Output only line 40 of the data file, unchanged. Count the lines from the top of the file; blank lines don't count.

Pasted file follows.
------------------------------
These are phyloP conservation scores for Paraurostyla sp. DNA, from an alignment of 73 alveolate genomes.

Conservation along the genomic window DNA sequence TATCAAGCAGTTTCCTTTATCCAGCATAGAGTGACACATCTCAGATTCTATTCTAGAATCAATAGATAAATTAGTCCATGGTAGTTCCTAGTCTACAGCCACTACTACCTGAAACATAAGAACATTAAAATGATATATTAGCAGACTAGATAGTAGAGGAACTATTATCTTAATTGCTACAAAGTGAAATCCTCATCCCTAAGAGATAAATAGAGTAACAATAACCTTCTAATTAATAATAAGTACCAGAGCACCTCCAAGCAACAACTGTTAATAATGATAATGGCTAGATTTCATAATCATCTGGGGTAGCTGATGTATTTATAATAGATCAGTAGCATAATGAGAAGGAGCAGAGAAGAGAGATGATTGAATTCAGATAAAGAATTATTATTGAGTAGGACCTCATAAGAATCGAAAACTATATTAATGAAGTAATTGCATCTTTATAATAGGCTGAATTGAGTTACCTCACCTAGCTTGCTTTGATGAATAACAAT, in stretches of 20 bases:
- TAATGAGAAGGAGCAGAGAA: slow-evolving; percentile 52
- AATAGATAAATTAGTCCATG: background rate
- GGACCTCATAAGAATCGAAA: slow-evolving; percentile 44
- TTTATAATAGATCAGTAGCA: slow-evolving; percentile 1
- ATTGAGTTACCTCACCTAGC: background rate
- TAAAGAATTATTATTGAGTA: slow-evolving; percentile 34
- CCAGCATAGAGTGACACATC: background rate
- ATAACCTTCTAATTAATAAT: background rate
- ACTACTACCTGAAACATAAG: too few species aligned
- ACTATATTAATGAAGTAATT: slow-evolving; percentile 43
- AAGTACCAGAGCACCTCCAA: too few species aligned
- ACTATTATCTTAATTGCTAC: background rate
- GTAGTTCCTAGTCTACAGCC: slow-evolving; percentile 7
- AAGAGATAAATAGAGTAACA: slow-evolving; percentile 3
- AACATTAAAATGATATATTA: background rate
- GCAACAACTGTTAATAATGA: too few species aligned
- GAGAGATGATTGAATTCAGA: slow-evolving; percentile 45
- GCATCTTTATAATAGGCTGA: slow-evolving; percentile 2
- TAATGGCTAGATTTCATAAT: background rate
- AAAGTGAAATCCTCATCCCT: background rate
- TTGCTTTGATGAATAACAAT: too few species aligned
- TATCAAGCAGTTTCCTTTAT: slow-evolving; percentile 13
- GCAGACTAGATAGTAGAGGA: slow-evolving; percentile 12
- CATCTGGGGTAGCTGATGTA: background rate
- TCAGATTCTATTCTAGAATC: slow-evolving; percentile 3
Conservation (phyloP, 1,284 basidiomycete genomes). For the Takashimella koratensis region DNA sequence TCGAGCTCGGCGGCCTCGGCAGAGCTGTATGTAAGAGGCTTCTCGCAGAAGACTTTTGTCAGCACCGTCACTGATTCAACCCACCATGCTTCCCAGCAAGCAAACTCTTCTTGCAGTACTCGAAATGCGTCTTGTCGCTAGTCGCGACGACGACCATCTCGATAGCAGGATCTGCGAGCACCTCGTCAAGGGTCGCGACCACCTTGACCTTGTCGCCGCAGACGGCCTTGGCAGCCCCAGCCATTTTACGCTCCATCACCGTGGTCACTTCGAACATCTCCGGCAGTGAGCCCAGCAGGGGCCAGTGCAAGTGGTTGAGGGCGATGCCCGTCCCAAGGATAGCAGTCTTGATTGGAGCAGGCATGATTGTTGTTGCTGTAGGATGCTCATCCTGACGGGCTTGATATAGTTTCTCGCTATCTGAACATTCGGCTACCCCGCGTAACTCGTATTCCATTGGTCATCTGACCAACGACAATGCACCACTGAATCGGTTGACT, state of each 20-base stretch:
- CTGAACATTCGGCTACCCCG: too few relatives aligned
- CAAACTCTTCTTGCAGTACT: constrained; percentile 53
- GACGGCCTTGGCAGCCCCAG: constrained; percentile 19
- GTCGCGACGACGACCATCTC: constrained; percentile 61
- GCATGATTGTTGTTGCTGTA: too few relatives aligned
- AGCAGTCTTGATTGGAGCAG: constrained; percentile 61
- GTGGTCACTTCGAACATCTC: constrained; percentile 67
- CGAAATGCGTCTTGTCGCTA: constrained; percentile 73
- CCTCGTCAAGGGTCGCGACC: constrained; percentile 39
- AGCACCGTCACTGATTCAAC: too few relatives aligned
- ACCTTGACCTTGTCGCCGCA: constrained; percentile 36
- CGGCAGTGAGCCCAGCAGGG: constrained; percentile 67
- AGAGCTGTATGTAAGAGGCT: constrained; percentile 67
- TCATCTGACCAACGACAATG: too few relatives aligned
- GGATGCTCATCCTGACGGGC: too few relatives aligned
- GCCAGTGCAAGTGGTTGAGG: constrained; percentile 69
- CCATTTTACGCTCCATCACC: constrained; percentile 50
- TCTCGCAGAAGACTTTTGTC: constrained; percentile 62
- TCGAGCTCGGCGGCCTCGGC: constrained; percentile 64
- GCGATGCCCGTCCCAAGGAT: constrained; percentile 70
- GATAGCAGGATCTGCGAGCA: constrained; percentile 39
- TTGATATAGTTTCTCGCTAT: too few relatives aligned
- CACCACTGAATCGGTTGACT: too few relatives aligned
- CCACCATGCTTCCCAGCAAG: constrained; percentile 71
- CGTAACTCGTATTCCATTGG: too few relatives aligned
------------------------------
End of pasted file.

- CGGCAGTGAGCCCAGCAGGG: constrained; percentile 67